From the Archive: Memorial Day Remembrance
On December 7, 1941, Japanese carrier-based airplanes, in a surprise attack, struck the U.S. Pacific Fleet, based at Pearl Harbor, Hawaii. In a raid lasting less than two hours, they sank four battleships and damaged four more. The crippling of the U.S. Navy was an essential aspect in the plans of Japanese expansion throughout the Pacific — an expansion that would ultimately threaten Australian sovereignty. On December 11, Germany and Italy joined their ally in declaring war on the United States.
By the end of December, the Japanese had taken British Hong Kong and had invaded the American-held Philippines. The American and Philippine forces surrendered at Bataan on April 9, and resistance in the Philippines ended with the surrender of Corregidor on May 6.
The Axis was riding a high tide by midsummer 1942. Stalingrad and the Caucases oil were seemingly within Hitler’s grasp, and Rommel was within striking distance of the Suez Canal. The Japanese had occupied Guadalcanal and were marching on Port Moresby.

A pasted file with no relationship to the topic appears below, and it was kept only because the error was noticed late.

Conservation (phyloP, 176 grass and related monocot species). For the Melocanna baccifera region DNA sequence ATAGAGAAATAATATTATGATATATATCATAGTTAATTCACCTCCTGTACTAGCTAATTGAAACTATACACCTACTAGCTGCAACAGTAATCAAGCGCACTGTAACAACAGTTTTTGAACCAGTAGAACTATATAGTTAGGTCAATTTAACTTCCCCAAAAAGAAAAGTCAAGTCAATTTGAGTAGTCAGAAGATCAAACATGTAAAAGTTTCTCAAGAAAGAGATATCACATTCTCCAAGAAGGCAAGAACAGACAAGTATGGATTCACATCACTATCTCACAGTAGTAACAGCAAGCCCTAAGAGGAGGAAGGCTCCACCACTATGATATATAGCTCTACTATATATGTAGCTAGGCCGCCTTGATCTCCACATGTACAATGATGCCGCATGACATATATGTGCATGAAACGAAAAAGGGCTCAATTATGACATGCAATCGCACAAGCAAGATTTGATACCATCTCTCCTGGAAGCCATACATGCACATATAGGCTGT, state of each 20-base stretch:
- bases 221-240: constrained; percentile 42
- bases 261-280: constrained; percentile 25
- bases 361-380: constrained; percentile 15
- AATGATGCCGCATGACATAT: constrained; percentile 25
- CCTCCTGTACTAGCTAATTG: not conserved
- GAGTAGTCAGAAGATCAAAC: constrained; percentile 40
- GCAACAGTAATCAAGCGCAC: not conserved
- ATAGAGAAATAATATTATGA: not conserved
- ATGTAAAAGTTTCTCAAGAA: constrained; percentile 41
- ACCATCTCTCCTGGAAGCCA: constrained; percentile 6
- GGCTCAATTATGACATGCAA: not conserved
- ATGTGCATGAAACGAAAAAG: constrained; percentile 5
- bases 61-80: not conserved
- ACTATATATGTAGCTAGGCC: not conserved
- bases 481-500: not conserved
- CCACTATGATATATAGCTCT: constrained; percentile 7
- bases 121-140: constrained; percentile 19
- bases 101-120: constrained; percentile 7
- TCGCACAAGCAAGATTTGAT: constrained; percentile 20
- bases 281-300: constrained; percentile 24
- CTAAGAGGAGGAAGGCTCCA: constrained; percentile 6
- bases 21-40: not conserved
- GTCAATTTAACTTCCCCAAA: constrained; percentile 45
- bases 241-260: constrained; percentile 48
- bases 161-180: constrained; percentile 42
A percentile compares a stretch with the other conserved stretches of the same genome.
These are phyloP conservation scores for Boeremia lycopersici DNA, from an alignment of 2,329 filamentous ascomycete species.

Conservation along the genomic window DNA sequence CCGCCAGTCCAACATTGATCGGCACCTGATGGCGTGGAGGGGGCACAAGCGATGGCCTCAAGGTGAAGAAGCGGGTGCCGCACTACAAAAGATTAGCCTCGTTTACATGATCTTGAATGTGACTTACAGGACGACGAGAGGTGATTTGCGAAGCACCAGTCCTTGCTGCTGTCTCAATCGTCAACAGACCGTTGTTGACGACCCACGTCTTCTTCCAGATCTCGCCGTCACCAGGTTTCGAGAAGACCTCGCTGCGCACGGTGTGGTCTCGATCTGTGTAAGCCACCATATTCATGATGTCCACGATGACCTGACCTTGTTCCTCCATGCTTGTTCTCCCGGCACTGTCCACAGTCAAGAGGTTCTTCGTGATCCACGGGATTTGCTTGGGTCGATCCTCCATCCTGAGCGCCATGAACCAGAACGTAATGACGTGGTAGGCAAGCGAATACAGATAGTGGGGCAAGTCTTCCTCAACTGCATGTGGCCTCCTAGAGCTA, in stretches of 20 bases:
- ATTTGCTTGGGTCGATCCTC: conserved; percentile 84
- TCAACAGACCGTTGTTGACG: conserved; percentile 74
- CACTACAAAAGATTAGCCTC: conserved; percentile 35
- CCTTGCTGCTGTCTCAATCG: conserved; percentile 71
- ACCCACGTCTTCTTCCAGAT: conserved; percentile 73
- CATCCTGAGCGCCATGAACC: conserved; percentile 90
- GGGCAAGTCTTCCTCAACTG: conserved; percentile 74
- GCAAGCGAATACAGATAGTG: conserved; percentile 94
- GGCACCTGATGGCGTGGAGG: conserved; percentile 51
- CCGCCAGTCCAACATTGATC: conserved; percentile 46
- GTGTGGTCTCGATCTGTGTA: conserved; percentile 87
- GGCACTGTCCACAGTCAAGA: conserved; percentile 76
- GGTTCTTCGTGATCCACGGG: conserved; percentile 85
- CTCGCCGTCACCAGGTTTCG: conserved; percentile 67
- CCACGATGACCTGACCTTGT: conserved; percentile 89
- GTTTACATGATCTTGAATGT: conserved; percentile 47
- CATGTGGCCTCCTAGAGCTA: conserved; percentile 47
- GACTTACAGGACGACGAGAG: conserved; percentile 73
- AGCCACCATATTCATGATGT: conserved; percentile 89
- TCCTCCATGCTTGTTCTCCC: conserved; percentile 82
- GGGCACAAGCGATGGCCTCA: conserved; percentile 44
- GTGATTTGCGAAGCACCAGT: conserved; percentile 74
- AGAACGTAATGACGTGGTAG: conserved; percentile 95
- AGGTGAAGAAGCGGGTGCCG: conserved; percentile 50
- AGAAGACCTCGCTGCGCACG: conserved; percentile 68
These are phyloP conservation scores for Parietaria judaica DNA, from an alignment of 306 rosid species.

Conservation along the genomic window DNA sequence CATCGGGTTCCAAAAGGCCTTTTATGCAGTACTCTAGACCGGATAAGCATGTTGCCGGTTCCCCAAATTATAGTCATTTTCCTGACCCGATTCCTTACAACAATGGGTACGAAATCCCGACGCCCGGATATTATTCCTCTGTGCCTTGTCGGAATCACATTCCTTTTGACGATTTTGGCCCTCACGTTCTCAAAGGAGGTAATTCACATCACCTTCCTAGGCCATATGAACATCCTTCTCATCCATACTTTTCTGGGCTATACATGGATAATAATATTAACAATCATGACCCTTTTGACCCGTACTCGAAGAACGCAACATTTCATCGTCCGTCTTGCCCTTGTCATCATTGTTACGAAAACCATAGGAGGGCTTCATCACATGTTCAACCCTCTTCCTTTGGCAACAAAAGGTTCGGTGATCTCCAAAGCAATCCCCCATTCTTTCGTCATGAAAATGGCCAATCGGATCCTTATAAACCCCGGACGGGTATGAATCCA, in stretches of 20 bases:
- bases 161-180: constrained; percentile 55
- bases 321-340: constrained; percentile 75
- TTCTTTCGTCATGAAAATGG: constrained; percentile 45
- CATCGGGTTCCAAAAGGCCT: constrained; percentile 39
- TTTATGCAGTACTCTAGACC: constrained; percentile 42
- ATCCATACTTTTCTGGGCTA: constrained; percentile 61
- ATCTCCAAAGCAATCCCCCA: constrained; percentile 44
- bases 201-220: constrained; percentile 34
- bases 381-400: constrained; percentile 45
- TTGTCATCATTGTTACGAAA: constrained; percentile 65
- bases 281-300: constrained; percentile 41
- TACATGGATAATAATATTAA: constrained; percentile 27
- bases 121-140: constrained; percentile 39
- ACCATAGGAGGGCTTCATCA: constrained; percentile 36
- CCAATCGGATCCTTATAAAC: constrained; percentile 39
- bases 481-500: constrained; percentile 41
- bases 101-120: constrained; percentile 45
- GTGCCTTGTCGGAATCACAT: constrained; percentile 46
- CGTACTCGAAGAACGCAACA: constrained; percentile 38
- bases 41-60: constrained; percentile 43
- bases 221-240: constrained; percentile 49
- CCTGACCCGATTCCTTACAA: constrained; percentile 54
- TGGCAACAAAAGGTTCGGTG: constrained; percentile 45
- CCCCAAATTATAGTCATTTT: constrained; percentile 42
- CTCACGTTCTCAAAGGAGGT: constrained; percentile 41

What if that scenario was indicative of the final outcome? The primary democracies in the world today would be globally dominated by brutal dictatorships.
Japanese aggression rested on the belief that the Untied States would not be willing to fight long or hard enough to win. The leaders of Japan could not have been more wrong. The generation that had fought its way through the Great Depression (As a boy of 11, my Dad and his brothers made 10 cents an hour hoeing corn for 12 hours a day in the hot Virginia summer.) had more than enough resolve to see this war through to its end.
The victory over tyranny would require the focus and efforts of the entire nation. Sixteen million military personnel would serve in Europe and the Pacific. Over 400,000 would be killed; over 600,000 would be injured — but they would pay the necessary price for victory.
This Memorial Day weekend, Americans will celebrate the beginning of summer — with little thought on the part of many to the fact that our abundance and pleasure required the ultimate sacrifice of many before us.
Never forget: We enjoy living because others were willing to die.
From the Bulletin Article Archives, circa 2005.